Wednesday, April 25, 2012

Baroness Madeleine Deslandes

WE SAW some elephants, monkeys and seals in the morning, then a soldier or two wandering along St Kilda Road in the afternoon (being Anzac Day), and went screaming down dark and winding water tunnels at the pool in Albert Park. But the highlight of the day was seeing this beautiful picture for the first time in the flesh. Baroness Madeleine Deslandes was a French aristocrat who admired Burne-Jones and visited him at his home called the 'Grange' in Fulham, London in late 1895.  She was a writer of romantic fiction who established a Parisian artistic and literary salon. The portrait was the result of a rare and important commission, coming at a time late in Burne-Jones' life in which he was gaining many admirers from the Continent.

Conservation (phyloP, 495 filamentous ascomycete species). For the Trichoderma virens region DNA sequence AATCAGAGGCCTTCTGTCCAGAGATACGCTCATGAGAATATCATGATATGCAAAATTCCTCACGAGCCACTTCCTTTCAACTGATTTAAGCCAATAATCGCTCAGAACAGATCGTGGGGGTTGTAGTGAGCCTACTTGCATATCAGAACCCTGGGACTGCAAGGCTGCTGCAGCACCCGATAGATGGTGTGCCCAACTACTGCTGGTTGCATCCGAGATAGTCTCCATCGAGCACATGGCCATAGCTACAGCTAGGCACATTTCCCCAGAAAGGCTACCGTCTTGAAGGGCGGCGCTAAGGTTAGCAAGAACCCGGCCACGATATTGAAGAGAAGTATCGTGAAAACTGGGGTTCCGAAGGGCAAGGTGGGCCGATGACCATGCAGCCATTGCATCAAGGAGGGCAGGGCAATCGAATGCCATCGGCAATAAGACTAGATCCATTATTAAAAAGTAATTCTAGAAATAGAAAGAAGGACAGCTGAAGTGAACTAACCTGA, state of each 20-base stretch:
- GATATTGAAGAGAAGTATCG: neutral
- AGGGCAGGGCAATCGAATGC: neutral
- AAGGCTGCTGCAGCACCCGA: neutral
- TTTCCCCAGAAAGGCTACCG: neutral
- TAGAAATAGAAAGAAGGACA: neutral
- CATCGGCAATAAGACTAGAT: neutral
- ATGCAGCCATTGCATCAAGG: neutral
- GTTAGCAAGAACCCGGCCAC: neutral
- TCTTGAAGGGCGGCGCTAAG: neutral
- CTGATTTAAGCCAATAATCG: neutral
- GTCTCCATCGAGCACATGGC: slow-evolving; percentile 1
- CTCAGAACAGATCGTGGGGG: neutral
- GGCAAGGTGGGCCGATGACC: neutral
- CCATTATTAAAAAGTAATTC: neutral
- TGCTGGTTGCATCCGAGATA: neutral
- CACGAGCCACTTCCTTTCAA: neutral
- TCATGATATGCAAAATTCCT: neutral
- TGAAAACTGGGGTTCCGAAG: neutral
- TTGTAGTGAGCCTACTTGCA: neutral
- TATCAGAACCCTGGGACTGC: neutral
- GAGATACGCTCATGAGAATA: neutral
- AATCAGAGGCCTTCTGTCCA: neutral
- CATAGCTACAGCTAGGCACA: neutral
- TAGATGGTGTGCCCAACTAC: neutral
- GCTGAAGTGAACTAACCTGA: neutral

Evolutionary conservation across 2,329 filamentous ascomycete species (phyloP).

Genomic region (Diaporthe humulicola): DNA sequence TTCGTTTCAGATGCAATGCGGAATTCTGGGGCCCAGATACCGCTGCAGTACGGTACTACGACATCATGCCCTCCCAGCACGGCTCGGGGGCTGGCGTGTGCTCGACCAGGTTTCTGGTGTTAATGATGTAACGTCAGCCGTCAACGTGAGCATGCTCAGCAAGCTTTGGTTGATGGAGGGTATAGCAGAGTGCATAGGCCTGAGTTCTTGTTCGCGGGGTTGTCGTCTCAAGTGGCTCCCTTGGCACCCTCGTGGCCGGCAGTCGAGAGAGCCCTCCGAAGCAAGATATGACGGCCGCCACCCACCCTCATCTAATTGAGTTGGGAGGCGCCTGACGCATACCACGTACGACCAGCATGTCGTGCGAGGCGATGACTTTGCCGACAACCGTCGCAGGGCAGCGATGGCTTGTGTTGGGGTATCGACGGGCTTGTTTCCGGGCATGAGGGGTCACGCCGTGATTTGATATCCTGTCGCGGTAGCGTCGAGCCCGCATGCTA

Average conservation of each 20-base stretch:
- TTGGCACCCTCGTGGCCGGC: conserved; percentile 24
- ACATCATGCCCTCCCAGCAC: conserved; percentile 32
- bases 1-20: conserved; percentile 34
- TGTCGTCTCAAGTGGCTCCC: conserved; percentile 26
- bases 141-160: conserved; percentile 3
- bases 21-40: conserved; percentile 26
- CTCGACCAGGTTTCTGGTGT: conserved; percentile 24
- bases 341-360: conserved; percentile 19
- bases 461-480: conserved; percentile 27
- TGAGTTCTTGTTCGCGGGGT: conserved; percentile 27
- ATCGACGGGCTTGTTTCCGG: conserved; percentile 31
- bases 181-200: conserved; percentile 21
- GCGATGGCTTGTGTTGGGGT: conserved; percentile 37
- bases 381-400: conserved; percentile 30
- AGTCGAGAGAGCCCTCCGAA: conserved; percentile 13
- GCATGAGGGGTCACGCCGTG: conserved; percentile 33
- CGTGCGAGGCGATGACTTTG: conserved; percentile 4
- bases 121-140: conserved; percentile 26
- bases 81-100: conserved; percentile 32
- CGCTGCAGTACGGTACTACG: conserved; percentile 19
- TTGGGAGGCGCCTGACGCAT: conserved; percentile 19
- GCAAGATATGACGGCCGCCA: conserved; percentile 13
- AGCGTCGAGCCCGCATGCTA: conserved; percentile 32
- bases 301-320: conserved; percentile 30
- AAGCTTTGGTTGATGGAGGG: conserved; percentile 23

The wealthy Frenchwoman is wearing a dress of a beautiful deep blue and the inky black background compliments it well. She looks vague, distant and cerebral, as well as cool and sophisticated. She cradles a crystal ball in her lap which adds a mysterious dimension of something akin to clairvoyancy. I found the little reflective squares on the ball beautiful as well as her buttoned sleeves and the simple bows on her dress. Her fingers are smooth and slender. I imagine she would have appreciated the dreamy, mysterious quality of the painting which Burne-Jones achieved after several sittings. It's fabulous to see beautiful pictures in the flesh like this.

Portrait of Baronne Madeleine Deslandes

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